Airports Fiji Limited has blamed one of its Australian-based contractors for problems at Nausori Airport that’s caused Fiji Airways to stop some flights.
AFL’s Communications Officer, Christopher Chand, said AFL apologises for the inconvenience to passengers and says the problems with the runway are due to the incorrect application of sealant by its specialist contractor, Supersealing.
He said AFL has contacted Supersealing as well as Beca Erasito to review the job and to undertake remedial action.
Fiji Airways said it won’t land Boeing 737s at the airport until the runway problem is solved.
The move has caused delays to passengers travelling to and from destinations such as Sydney and Auckland from Suva.
AFL said Supersealing was engaged to carry out crack sealing works with the objective of extending the life of the Nausori runway by two years.10/10/16 RNZI
28) Where’s your mid-year review report Mr Rini?
Published: 23 September 2016
THE Parliamentary Opposition Group says the Minister of Finance may be in breach of section 52(1)(a) of the Public Finance Management Act 2013, which requires him to table the mid-year review report on the execution of the 2016 budget within seven months from the start of the financial year.
In a statement on Thursday, the Opposition Officesays we are already in September and there is no indication of this report having been tabled before the National Parliament.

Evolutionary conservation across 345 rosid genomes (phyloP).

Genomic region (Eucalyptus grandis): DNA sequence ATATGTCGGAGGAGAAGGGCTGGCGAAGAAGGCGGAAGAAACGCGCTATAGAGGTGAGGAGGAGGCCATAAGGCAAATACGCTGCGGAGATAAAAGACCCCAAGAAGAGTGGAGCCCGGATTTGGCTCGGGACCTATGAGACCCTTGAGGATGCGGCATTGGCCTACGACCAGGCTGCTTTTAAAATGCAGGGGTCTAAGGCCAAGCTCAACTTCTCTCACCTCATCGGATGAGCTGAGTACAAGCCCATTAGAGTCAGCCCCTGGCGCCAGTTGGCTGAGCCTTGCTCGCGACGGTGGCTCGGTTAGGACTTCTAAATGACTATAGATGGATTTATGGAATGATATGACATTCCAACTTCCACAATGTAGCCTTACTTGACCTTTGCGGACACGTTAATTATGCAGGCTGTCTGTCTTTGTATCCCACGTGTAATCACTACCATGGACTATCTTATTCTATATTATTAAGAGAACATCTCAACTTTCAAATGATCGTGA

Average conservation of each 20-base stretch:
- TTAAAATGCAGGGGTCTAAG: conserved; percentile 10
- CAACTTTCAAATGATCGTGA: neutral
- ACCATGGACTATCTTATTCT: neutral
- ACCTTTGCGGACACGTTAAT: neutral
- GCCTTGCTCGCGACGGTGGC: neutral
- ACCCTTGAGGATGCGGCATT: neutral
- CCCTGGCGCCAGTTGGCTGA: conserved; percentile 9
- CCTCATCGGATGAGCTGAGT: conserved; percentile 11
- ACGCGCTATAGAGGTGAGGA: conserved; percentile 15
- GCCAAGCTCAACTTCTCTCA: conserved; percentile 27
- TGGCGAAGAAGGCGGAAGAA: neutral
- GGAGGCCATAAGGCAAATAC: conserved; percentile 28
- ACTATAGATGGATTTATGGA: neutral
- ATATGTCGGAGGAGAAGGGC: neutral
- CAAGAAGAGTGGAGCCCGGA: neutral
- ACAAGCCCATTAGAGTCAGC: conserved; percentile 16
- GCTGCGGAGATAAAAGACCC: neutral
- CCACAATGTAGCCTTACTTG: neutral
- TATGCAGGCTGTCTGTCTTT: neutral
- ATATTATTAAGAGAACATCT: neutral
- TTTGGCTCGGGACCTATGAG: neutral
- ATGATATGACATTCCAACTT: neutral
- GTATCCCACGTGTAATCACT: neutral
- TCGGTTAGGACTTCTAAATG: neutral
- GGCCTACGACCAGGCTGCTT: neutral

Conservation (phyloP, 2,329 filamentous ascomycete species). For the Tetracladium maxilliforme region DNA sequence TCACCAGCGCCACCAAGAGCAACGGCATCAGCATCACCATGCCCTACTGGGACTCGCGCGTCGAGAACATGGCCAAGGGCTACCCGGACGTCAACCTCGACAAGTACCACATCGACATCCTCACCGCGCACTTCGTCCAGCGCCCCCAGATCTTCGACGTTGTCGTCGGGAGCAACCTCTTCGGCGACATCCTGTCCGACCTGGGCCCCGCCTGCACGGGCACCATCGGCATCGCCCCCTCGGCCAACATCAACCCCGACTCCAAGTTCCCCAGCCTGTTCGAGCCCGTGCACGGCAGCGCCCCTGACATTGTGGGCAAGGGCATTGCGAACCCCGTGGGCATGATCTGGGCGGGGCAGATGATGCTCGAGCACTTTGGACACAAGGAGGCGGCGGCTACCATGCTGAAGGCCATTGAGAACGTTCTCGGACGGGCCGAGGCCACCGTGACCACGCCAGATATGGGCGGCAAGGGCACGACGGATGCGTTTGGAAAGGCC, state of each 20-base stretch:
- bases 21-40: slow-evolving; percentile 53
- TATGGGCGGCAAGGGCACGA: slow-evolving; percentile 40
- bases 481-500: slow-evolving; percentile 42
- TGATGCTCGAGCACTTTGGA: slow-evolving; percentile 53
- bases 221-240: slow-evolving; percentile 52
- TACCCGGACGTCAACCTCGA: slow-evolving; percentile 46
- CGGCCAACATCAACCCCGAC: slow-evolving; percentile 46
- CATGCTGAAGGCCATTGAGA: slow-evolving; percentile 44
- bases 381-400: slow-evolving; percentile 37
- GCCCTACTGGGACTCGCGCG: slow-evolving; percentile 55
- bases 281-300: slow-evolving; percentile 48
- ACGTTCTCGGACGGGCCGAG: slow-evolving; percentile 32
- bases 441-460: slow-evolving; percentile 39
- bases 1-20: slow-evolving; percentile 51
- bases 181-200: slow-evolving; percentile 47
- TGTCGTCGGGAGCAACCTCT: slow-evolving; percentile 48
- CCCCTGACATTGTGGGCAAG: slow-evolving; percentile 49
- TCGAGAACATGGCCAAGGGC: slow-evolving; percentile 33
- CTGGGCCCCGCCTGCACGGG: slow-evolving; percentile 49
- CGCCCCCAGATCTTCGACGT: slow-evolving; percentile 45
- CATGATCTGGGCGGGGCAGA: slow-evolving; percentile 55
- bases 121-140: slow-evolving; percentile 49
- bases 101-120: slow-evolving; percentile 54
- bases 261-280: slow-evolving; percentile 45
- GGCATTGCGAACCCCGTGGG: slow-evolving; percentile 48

The Opposition statement says Finance minister Snyder Rinimust be strongly reminded that this is not a mere formality.
“The Minister will be grossly mistaken to think this is a mere formality,” the statement said.
“This provision in the PFM Act 2013 is there to ensure that there is accountability by the Executive and to ensure that Parliament carries out its proper role of scrutiny and oversight and by contravening this provision is to undermine and compromise this Parliamentary scrutiny role as intended by that subsection,” it added.
“It is the view of the Opposition Group that by not providing the report on time as required by the law is the same as withholding information from Parliamentary due process of scrutiny and oversight role. Clearly this is setting a very serious precedence and the Speaker should not allow the Executive to use Parliament in this way,” the statement said.
Meanwhile the Parliamentary Opposition calls on the Speaker to ensure the executive complies with the requirements of the law.
The Opposition Office also strongly reminded the Minister and the Government to ensure that the 2017 budget is to be tabled as required by section 48(1) of the PFM Act 2013.
“This is very important to allow Parliament to carry out its scrutiny role into the budget,” it said.Solomon Islands Star.
29) PNG corruption initiative wins award